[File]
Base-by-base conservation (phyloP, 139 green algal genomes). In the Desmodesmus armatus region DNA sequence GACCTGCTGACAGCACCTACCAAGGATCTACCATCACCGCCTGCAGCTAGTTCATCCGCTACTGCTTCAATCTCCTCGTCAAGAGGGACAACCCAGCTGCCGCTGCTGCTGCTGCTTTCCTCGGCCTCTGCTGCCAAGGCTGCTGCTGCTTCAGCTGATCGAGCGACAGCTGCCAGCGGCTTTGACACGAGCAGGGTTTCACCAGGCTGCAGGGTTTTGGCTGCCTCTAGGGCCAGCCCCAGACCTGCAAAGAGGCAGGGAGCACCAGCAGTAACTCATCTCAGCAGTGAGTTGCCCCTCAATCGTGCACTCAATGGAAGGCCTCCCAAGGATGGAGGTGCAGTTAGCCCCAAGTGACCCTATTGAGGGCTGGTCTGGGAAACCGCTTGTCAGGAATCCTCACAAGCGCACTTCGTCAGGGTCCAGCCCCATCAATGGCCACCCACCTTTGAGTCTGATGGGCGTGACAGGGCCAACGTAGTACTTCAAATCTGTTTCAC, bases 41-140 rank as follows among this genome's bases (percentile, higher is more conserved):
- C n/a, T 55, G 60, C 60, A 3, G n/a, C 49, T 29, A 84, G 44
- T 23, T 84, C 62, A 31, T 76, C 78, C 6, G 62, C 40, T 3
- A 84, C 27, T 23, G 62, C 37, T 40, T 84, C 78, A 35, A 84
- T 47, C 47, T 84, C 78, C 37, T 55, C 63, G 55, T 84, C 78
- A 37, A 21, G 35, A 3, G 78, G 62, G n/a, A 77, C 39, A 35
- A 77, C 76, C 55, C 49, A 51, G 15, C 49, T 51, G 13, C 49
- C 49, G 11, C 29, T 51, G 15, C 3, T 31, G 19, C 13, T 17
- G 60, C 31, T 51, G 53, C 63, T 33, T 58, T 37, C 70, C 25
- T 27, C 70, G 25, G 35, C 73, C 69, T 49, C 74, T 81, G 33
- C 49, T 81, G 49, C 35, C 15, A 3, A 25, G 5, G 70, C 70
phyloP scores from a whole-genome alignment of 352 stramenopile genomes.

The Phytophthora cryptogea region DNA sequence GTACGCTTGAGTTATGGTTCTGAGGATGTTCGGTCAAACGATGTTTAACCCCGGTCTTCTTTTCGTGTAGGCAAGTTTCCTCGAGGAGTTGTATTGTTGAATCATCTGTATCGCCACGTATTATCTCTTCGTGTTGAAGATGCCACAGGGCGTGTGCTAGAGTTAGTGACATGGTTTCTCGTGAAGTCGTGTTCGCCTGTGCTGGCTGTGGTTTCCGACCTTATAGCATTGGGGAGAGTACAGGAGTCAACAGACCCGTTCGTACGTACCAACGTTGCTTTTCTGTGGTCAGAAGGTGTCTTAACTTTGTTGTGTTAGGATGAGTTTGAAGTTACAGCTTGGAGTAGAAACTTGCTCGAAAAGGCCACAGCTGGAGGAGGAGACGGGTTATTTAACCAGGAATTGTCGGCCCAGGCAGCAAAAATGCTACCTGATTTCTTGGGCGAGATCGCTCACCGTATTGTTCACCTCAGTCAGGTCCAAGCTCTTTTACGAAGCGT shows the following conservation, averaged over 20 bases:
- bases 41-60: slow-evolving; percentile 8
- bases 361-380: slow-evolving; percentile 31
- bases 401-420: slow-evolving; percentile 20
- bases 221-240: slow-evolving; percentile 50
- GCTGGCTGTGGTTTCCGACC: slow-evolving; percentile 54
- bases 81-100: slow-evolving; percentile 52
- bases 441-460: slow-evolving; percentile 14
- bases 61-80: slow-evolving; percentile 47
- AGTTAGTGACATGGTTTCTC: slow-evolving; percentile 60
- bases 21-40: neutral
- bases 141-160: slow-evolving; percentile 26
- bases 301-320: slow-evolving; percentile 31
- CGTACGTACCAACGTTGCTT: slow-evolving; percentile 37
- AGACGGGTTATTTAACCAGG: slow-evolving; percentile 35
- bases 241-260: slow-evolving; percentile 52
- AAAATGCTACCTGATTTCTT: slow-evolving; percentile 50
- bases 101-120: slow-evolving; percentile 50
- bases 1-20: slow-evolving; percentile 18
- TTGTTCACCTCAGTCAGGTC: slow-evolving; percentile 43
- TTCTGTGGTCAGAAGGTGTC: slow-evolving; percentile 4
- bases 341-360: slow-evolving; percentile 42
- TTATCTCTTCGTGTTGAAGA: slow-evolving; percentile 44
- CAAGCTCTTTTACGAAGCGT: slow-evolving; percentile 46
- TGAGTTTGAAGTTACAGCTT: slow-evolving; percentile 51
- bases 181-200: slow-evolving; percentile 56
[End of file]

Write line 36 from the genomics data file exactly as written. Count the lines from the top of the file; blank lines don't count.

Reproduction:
- CAAGCTCTTTTACGAAGCGT: slow-evolving; percentile 46